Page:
Born in Ghana, Gerald Asamoah came to Germany as a child and went on to play in the Bundesliga and for Germany. He spoke to DW about the Africa Cup of Nations and why African players are in such high demand.
DW: Although you chose to play for Germany in your international career, you were born in Ghana and often visit the country. So what does the Africa Cup of Nations mean to you?
Gerald Asamoah: The connection was always there. The first tournament I ever watched on TV was the 1992 Africa Cup. Anthony Yeboah, Anthony Baffoe and Abedi Pele were some of the stars of that tournament. I had to record all the games with VHS video cassettes so my father could watch them when he came home from work. I have never forgotten that, and it was the start of an ongoing attachment to the Africa Cup.
Was it the Africa Cup that first got you interested in football?
Anthony Yeboah was my main role model, and as a child I hoped to one day get to his level. But I've played football ever since I can remember. I always played barefoot with my friends on sand pitches in Accra. Back then, any thoughts of becoming a professional were off in the distance. This came much later which I was already in Germany. It was here that I first played with football boots.
How big is the interest in this Africa Cup of Nations?
Football is the primary sport there, everyone talks about it. There is actually only one topic, whether on the street, on the radio or on television. There is no such thing as public viewing (in Ghana), but when the games are on, everyone watches and the streets are almost empty.
Gerald Asamoah (right) is back with the U23s after acting as Schalke's interim team manager in the later part of 2018-19
What are the differences between German and African teams?
You can't generalize about that because we're talking about a whole continent with many different countries. But I know exactly what goes on in the camps or on the bus trip with a lot of nations. The players are more relaxed, there's singing, dancing, drumming. A German bus is much quieter, with everyone having headphones in their ears, reading or listening to music. I once visited a Ghanaian national team training camp, and what that was pretty wild. I would have liked to have observed it from start to finish. Sometimes I can't see how the players manage to concentrate on a game. I'm more of a German (laughs).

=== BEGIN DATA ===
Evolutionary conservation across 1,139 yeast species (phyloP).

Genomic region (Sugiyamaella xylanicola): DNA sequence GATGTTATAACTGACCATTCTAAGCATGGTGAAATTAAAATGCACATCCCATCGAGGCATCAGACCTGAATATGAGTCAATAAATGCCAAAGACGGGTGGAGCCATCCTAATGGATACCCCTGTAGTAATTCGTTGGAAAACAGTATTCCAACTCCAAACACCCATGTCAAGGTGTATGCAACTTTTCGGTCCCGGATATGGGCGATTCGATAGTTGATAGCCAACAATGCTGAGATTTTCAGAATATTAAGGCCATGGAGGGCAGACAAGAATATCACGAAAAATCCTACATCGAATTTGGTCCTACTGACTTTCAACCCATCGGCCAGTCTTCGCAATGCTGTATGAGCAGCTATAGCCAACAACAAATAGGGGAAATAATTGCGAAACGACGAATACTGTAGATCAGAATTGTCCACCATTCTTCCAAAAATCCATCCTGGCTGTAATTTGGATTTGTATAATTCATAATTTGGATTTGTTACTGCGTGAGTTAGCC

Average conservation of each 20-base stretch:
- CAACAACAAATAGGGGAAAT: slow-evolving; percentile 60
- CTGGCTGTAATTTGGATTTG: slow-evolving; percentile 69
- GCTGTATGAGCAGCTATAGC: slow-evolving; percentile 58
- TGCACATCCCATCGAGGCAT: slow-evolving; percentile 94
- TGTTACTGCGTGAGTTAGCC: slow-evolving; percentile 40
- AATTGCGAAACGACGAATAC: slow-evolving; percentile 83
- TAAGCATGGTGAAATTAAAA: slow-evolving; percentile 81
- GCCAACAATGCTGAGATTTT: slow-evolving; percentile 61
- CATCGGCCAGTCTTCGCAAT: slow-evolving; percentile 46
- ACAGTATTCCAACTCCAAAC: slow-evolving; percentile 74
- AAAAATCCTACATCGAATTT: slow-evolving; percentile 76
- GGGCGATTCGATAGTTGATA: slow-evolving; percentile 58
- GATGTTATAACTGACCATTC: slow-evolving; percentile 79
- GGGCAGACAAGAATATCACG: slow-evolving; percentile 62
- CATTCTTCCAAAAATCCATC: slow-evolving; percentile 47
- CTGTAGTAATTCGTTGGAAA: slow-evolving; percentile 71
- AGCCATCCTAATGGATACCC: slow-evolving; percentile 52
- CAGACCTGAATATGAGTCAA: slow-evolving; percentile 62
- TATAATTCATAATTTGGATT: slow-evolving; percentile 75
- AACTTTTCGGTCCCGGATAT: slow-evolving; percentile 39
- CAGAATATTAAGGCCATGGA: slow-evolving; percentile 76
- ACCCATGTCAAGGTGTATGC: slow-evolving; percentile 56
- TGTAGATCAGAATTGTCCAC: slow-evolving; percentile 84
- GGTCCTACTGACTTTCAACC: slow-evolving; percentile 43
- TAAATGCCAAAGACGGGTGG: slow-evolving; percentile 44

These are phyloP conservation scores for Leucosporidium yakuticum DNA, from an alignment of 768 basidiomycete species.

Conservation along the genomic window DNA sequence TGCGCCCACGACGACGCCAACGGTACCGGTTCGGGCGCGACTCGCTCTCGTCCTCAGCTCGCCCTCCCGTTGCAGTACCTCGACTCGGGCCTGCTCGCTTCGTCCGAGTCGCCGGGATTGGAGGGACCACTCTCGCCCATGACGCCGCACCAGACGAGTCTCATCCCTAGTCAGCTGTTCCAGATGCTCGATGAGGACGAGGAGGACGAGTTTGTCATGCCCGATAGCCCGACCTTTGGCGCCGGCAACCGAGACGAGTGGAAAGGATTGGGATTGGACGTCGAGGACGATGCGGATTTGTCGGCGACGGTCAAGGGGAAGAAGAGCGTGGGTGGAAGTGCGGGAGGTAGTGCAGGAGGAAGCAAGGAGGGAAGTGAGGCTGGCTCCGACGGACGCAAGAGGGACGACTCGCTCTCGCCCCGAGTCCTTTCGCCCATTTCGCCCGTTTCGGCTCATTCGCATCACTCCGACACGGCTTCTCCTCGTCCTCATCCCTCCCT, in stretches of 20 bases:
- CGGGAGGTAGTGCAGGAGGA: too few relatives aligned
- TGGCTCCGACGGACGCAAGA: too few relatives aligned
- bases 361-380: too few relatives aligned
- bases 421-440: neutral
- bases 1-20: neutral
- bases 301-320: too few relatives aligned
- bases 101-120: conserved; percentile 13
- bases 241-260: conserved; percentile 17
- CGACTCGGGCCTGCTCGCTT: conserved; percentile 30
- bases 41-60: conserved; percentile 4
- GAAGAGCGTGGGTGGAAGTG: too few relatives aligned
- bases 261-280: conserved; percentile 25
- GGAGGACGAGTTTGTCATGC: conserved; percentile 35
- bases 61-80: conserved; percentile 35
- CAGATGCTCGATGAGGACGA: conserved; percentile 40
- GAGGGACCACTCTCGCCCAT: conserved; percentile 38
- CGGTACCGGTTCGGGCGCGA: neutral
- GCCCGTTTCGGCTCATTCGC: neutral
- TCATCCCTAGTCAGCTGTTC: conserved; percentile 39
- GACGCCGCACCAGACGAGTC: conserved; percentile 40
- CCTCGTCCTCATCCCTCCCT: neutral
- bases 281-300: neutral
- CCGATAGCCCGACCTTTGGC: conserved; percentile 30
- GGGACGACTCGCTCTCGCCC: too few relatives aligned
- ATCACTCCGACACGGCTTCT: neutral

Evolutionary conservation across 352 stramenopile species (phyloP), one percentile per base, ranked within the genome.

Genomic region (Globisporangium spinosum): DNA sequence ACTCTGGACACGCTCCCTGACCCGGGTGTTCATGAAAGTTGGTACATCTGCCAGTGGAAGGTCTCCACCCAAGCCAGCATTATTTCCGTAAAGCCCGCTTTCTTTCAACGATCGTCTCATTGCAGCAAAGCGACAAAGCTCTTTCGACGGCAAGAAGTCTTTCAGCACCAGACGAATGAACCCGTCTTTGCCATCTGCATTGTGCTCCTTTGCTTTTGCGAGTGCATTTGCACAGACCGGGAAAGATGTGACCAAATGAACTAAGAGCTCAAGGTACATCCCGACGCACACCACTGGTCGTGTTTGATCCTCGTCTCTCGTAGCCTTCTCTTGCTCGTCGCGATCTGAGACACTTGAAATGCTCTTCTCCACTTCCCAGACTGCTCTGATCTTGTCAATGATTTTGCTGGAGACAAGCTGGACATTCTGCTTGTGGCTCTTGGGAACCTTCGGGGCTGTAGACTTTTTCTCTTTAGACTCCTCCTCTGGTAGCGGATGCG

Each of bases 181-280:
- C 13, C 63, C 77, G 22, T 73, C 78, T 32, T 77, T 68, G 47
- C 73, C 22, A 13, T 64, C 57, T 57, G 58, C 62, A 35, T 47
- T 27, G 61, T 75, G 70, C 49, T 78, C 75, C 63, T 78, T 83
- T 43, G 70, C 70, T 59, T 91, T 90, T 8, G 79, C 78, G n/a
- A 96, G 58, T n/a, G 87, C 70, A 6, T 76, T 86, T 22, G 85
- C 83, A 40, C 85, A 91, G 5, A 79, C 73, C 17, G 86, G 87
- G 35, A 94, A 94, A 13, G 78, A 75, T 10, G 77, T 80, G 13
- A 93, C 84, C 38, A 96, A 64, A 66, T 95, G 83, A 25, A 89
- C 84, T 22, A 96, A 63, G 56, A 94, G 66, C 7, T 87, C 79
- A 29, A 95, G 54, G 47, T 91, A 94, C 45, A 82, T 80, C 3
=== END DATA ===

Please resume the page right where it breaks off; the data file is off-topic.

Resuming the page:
For the first time, the Africa Cup will be played with 24 teams instead of 16 – what's your view on this?
You can argue that only the very best teams should take part in the tournament. But I think that African football stands to benefit a lot by smaller footballing nations taking part. The interest in the countries that never make it through qualifying is lower than in ones that make it to the Africa Cup. That's a shame. By simply qualifying, it will have unleashed an unbelievable euphoria in Benin, Mauritania, Madagascar or Burundi. That builds self-confidence in each of those countries, so I think it's good that things have changed. And who knows, maybe one or two as yet unknown major talents will break out at this tournament.
The Africa Cup is been held in the summer for the first time, making it easier for European-based players to take part. Your thoughts?
On the one hand, I think this is very good for the clubs, as they don't lose their players for such a long time. But it's also good for the players who want to and need to perform well for their clubs. They can concentrate fully on their clubs and don't have to leave for almost two months in the middle of the season. However, it also cuts short their holiday. But it's also an honor for them to play for their country at the Africa Cup, so they willingly accept that.
At least 20 players from the Bundesliga and Germany's second division are on the squads for the Africa Cup of Nations. What are the particular qualities that make African players so much in demand?
In many African countries the players are usually very athletic; on the other hand they often lack the technical and tactical training. When they come to Europe, for example, some of them can't shoot well from distance. That's because nobody really taught them. But this is changing. There are now academies where young players are receiving good training. However the gap in training between the two continents is still enormous.
Are there any other differences?
Sometimes when players come to Germany they are surprised by how strict things are here. It's a culture shock for them. That's why it's very important that the right people take them by the hand and look after them. They don't understand the language, they don't know the food and have never even seen snow (laughs). Many clubs still don't do a good job of this and that's why some very good players fail here, when it's not really necessary.
The interview was conducted by Jörg Strohschein
Gerald Asamoah, 40, was born in the Ghanaian capital, Accra. At the age of 12 he moved with his family to the northern German, city of Hanover, where he later turned pro at Hannover 96. Asamoah's most successful spell was with Schalke, where he twice won the German Cup. He made 43 appearances for Germany and was part of the team that made it to the final of the 2002 World Cup in Japan and South Korea. Asamoah ended his active career in 2015. He currently works as manager of Schalke's under-23s and owns a hotel in in Accra.